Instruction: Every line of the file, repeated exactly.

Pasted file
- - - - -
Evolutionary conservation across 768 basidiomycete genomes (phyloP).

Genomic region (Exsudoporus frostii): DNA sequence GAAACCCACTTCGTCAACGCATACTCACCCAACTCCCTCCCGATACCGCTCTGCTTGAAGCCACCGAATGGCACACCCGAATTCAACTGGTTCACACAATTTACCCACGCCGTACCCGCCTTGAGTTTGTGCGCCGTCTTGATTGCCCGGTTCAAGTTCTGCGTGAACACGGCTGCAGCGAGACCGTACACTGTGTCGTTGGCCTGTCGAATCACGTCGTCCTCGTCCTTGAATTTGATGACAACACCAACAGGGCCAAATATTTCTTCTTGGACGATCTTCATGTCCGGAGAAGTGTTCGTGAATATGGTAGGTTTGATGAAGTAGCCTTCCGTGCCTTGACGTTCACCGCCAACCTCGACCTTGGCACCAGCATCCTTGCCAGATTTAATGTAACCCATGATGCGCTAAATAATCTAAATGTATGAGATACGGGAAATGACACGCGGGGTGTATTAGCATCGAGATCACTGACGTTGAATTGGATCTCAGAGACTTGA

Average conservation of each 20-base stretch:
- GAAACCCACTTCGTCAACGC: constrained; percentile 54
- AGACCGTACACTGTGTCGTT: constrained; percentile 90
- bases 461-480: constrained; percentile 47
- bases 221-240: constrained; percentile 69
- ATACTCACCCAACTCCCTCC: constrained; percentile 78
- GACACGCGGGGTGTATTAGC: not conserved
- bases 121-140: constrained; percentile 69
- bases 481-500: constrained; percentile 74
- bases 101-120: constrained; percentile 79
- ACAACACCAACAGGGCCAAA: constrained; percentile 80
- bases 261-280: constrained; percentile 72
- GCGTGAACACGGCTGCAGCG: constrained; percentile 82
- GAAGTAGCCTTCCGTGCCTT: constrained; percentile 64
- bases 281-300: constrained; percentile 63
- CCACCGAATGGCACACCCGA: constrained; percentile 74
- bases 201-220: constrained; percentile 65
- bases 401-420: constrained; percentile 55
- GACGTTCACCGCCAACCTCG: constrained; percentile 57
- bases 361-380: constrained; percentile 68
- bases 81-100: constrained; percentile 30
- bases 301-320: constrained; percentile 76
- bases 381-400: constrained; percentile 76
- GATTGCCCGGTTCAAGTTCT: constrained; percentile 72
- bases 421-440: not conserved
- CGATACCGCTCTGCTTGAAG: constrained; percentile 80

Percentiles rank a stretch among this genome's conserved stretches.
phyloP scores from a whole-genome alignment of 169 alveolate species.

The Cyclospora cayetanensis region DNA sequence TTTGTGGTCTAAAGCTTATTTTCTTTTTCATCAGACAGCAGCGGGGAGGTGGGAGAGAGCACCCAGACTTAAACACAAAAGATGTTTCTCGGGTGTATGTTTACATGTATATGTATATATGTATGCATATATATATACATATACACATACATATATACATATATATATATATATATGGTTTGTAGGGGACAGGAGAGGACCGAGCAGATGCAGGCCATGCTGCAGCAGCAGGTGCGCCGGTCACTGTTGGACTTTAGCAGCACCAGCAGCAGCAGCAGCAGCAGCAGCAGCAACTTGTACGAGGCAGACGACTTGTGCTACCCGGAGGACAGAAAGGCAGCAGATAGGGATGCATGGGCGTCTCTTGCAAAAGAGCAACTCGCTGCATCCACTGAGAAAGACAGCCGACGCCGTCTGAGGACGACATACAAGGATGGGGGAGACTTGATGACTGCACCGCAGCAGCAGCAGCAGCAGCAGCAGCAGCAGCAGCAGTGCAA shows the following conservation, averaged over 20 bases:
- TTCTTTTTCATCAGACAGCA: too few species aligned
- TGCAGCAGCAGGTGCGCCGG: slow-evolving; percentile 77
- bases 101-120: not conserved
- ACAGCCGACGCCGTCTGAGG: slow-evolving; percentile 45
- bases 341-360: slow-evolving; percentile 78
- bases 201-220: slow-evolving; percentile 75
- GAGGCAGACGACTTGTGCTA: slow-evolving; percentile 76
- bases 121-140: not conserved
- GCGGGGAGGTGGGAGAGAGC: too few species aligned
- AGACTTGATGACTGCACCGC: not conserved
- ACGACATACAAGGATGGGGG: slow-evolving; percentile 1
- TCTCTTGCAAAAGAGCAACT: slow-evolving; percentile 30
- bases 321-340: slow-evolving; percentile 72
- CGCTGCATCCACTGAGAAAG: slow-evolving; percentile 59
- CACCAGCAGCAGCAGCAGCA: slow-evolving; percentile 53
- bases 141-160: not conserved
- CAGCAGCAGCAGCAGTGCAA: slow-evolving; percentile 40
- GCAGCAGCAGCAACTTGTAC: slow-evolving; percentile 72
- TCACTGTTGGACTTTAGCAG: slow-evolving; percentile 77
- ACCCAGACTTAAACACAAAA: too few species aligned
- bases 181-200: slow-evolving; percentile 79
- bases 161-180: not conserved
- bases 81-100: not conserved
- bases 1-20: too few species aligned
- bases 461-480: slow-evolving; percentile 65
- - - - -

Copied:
Evolutionary conservation across 768 basidiomycete genomes (phyloP).

Genomic region (Exsudoporus frostii): DNA sequence GAAACCCACTTCGTCAACGCATACTCACCCAACTCCCTCCCGATACCGCTCTGCTTGAAGCCACCGAATGGCACACCCGAATTCAACTGGTTCACACAATTTACCCACGCCGTACCCGCCTTGAGTTTGTGCGCCGTCTTGATTGCCCGGTTCAAGTTCTGCGTGAACACGGCTGCAGCGAGACCGTACACTGTGTCGTTGGCCTGTCGAATCACGTCGTCCTCGTCCTTGAATTTGATGACAACACCAACAGGGCCAAATATTTCTTCTTGGACGATCTTCATGTCCGGAGAAGTGTTCGTGAATATGGTAGGTTTGATGAAGTAGCCTTCCGTGCCTTGACGTTCACCGCCAACCTCGACCTTGGCACCAGCATCCTTGCCAGATTTAATGTAACCCATGATGCGCTAAATAATCTAAATGTATGAGATACGGGAAATGACACGCGGGGTGTATTAGCATCGAGATCACTGACGTTGAATTGGATCTCAGAGACTTGA

Average conservation of each 20-base stretch:
- GAAACCCACTTCGTCAACGC: constrained; percentile 54
- AGACCGTACACTGTGTCGTT: constrained; percentile 90
- bases 461-480: constrained; percentile 47
- bases 221-240: constrained; percentile 69
- ATACTCACCCAACTCCCTCC: constrained; percentile 78
- GACACGCGGGGTGTATTAGC: not conserved
- bases 121-140: constrained; percentile 69
- bases 481-500: constrained; percentile 74
- bases 101-120: constrained; percentile 79
- ACAACACCAACAGGGCCAAA: constrained; percentile 80
- bases 261-280: constrained; percentile 72
- GCGTGAACACGGCTGCAGCG: constrained; percentile 82
- GAAGTAGCCTTCCGTGCCTT: constrained; percentile 64
- bases 281-300: constrained; percentile 63
- CCACCGAATGGCACACCCGA: constrained; percentile 74
- bases 201-220: constrained; percentile 65
- bases 401-420: constrained; percentile 55
- GACGTTCACCGCCAACCTCG: constrained; percentile 57
- bases 361-380: constrained; percentile 68
- bases 81-100: constrained; percentile 30
- bases 301-320: constrained; percentile 76
- bases 381-400: constrained; percentile 76
- GATTGCCCGGTTCAAGTTCT: constrained; percentile 72
- bases 421-440: not conserved
- CGATACCGCTCTGCTTGAAG: constrained; percentile 80

Percentiles rank a stretch among this genome's conserved stretches.
phyloP scores from a whole-genome alignment of 169 alveolate species.

The Cyclospora cayetanensis region DNA sequence TTTGTGGTCTAAAGCTTATTTTCTTTTTCATCAGACAGCAGCGGGGAGGTGGGAGAGAGCACCCAGACTTAAACACAAAAGATGTTTCTCGGGTGTATGTTTACATGTATATGTATATATGTATGCATATATATATACATATACACATACATATATACATATATATATATATATATGGTTTGTAGGGGACAGGAGAGGACCGAGCAGATGCAGGCCATGCTGCAGCAGCAGGTGCGCCGGTCACTGTTGGACTTTAGCAGCACCAGCAGCAGCAGCAGCAGCAGCAGCAGCAACTTGTACGAGGCAGACGACTTGTGCTACCCGGAGGACAGAAAGGCAGCAGATAGGGATGCATGGGCGTCTCTTGCAAAAGAGCAACTCGCTGCATCCACTGAGAAAGACAGCCGACGCCGTCTGAGGACGACATACAAGGATGGGGGAGACTTGATGACTGCACCGCAGCAGCAGCAGCAGCAGCAGCAGCAGCAGCAGCAGTGCAA shows the following conservation, averaged over 20 bases:
- TTCTTTTTCATCAGACAGCA: too few species aligned
- TGCAGCAGCAGGTGCGCCGG: slow-evolving; percentile 77
- bases 101-120: not conserved
- ACAGCCGACGCCGTCTGAGG: slow-evolving; percentile 45
- bases 341-360: slow-evolving; percentile 78
- bases 201-220: slow-evolving; percentile 75
- GAGGCAGACGACTTGTGCTA: slow-evolving; percentile 76
- bases 121-140: not conserved
- GCGGGGAGGTGGGAGAGAGC: too few species aligned
- AGACTTGATGACTGCACCGC: not conserved
- ACGACATACAAGGATGGGGG: slow-evolving; percentile 1
- TCTCTTGCAAAAGAGCAACT: slow-evolving; percentile 30
- bases 321-340: slow-evolving; percentile 72
- CGCTGCATCCACTGAGAAAG: slow-evolving; percentile 59
- CACCAGCAGCAGCAGCAGCA: slow-evolving; percentile 53
- bases 141-160: not conserved
- CAGCAGCAGCAGCAGTGCAA: slow-evolving; percentile 40
- GCAGCAGCAGCAACTTGTAC: slow-evolving; percentile 72
- TCACTGTTGGACTTTAGCAG: slow-evolving; percentile 77
- ACCCAGACTTAAACACAAAA: too few species aligned
- bases 181-200: slow-evolving; percentile 79
- bases 161-180: not conserved
- bases 81-100: not conserved
- bases 1-20: too few species aligned
- bases 461-480: slow-evolving; percentile 65